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How does a caterpillar transform into a butterfly? That question, which sums up the wonder and mystery of insect metamorphosis, has built a timeless enigma, which has fascinated humankind since the earliest times. In insects, metamorphosis has been an extraordinarily successful evolutionary innovation. In fact, more than half of the species we have on Earth today are metamorphosing insects.
Now newly published "Insect Metamorphosis: From Natural History to Regulation of Development and Evolution" (Xavier Bellés, Academic Press, 2020) explores the origin of insect metamorphosis, how the different types of metamorphoses evolved, and how they are regulated, delving into misconceptions and past treatments. With most of the present biodiversity on Earth composed of metamorphosing insects — approximately 1 million species currently described, with another 10-30 million still waiting to be discovered —, metamorphosis is presented as a one of the most successful innovations in insect evolution. As discussed in the book, this success has been largely due to the exquisitely precise mechanisms that regulate metamorphosis. Among them, those recently unravelled, which relate to the juvenile hormone, are shown to be of paramount importance. The evolution of these mechanisms naturally integrates into the theory of evolution by natural selection, an aspect that intrigued Darwin in his “On the Origin of Species”.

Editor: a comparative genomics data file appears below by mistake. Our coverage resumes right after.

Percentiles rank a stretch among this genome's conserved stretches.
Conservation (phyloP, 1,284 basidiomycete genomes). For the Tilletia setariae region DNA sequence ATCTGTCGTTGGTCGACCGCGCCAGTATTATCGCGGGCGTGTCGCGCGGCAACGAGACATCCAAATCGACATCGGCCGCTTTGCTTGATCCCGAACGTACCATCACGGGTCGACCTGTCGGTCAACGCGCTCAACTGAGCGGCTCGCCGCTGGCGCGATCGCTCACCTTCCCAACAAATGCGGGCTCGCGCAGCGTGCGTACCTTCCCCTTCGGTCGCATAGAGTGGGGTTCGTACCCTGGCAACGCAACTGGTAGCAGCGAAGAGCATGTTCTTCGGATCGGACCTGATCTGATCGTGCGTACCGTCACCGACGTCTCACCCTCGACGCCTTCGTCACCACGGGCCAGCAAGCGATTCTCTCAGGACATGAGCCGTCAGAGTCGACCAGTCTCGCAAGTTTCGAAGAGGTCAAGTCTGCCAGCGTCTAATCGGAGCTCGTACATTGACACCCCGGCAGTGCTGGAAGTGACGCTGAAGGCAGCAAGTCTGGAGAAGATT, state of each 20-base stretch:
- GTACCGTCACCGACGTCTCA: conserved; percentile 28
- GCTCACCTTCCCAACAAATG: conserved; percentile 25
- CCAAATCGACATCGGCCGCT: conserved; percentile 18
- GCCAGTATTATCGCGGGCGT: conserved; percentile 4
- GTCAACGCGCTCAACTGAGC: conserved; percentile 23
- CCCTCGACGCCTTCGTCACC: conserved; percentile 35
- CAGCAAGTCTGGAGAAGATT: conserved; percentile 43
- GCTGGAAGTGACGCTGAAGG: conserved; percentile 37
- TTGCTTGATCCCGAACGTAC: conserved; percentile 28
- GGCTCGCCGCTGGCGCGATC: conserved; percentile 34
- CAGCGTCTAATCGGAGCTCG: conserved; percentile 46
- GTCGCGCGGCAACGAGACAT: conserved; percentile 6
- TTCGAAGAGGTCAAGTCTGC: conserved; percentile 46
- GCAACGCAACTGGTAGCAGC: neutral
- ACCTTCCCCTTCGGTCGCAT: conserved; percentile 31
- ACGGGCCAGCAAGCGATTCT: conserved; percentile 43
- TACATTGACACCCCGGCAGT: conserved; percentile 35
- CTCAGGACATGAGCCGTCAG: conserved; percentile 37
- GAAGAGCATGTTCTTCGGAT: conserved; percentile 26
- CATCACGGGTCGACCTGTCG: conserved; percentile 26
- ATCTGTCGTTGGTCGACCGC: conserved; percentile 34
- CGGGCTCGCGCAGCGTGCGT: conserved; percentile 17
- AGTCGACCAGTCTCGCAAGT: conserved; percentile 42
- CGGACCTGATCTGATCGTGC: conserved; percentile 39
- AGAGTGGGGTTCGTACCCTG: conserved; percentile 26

You can read an interview to Xavier Bellés about this book in the El·lipse website.